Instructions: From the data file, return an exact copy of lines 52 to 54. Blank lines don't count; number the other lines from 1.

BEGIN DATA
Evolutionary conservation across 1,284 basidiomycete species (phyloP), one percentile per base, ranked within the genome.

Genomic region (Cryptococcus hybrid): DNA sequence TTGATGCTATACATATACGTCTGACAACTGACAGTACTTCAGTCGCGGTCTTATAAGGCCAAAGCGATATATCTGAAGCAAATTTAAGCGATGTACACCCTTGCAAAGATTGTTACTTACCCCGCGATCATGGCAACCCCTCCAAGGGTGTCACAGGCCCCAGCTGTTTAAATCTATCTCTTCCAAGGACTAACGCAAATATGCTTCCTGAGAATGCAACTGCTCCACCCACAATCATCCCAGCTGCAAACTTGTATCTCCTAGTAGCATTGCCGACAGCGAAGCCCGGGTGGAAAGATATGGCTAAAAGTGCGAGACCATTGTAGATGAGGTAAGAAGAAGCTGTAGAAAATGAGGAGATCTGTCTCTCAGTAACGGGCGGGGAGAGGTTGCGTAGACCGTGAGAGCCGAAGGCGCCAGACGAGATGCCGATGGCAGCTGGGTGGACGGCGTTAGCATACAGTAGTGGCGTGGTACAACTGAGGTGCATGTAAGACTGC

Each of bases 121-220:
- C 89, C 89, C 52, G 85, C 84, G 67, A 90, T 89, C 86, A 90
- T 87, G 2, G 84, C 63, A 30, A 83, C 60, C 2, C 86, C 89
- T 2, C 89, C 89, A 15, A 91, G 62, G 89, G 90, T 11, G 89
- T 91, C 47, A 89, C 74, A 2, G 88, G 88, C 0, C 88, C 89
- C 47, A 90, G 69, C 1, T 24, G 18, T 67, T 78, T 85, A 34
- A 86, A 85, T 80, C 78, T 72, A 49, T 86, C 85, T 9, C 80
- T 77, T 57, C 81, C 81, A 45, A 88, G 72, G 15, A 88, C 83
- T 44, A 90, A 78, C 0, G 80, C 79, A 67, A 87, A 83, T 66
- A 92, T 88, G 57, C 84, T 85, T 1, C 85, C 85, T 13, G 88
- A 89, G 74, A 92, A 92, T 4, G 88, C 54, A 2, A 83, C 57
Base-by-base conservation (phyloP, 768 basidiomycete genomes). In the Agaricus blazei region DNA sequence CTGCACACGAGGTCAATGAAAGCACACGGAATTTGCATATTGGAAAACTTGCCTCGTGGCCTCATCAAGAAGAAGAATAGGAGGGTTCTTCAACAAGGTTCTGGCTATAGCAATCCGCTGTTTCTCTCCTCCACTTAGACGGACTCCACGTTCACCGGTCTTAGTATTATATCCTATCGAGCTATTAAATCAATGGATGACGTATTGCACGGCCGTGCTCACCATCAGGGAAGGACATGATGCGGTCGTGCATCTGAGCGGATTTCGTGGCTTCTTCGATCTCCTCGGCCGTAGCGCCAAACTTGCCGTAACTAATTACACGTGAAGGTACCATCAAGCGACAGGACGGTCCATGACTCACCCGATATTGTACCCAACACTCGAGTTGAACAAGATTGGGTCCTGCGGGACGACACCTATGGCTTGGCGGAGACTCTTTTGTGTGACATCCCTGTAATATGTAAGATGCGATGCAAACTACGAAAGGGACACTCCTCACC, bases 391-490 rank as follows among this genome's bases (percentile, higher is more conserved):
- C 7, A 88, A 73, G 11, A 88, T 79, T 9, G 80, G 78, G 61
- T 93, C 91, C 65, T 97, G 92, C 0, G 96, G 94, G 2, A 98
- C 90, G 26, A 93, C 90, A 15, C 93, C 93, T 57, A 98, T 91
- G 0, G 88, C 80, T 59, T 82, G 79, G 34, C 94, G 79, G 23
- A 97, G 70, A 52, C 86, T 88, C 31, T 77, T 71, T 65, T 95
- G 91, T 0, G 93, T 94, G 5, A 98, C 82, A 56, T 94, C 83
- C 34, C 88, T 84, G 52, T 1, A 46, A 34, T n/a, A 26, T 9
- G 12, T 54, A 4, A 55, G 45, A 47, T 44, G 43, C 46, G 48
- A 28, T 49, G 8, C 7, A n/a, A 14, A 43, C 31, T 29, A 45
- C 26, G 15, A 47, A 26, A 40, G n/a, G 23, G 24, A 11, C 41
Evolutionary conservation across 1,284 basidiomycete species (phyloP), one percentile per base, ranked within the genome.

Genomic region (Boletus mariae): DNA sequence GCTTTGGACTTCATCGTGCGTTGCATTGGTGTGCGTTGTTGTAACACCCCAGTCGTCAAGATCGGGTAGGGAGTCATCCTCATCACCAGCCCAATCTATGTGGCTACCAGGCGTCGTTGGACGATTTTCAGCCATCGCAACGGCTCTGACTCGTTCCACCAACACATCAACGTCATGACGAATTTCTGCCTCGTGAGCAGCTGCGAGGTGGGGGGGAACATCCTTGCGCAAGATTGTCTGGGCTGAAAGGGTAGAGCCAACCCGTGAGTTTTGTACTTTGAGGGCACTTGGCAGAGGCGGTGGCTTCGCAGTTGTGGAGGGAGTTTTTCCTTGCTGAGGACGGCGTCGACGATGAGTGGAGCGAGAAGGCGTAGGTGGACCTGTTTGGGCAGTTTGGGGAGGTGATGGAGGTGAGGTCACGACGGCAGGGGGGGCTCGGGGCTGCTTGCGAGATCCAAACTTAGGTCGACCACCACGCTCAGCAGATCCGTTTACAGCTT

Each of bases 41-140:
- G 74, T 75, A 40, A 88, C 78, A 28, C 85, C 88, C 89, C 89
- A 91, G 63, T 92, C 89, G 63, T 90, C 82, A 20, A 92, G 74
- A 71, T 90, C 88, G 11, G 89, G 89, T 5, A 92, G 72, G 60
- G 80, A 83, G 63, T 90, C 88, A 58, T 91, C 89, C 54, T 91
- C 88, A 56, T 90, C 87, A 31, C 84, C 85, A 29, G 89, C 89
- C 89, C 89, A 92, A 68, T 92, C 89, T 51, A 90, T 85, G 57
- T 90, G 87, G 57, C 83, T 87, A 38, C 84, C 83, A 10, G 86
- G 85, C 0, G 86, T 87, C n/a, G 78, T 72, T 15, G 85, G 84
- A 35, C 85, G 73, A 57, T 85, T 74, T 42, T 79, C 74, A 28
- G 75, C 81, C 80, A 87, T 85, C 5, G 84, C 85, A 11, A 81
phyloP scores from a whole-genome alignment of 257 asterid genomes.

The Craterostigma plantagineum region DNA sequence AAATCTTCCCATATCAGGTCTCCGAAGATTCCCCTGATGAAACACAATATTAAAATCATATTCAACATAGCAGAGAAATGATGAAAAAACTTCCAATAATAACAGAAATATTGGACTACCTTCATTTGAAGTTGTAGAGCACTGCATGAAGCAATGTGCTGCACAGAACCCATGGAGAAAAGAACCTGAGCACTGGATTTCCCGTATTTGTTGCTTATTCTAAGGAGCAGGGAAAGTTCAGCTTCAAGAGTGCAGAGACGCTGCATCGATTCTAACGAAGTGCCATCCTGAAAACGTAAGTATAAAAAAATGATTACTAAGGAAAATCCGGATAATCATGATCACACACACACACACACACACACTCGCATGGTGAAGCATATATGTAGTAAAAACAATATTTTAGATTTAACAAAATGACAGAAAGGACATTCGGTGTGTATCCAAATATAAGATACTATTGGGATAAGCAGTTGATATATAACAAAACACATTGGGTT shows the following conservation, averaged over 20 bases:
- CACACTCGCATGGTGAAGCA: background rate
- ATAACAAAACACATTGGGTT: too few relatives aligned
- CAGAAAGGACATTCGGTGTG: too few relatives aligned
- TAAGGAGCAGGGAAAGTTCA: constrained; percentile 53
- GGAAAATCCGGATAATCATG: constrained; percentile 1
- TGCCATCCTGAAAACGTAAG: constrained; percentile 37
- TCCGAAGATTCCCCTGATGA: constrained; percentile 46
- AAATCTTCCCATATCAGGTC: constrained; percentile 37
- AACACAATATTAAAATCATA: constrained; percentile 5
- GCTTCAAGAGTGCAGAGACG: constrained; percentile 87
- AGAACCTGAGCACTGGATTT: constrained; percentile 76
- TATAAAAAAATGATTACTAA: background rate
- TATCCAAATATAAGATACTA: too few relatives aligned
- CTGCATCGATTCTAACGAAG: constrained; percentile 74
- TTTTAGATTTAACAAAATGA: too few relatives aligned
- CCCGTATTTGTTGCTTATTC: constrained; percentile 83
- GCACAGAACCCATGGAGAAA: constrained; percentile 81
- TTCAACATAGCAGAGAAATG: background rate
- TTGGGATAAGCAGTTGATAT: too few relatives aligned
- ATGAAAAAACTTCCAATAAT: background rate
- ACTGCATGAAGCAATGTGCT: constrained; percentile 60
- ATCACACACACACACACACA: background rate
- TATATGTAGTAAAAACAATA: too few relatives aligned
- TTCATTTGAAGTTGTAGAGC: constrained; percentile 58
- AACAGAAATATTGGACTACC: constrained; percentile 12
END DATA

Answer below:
- TATCCAAATATAAGATACTA: too few relatives aligned
- CTGCATCGATTCTAACGAAG: constrained; percentile 74
- TTTTAGATTTAACAAAATGA: too few relatives aligned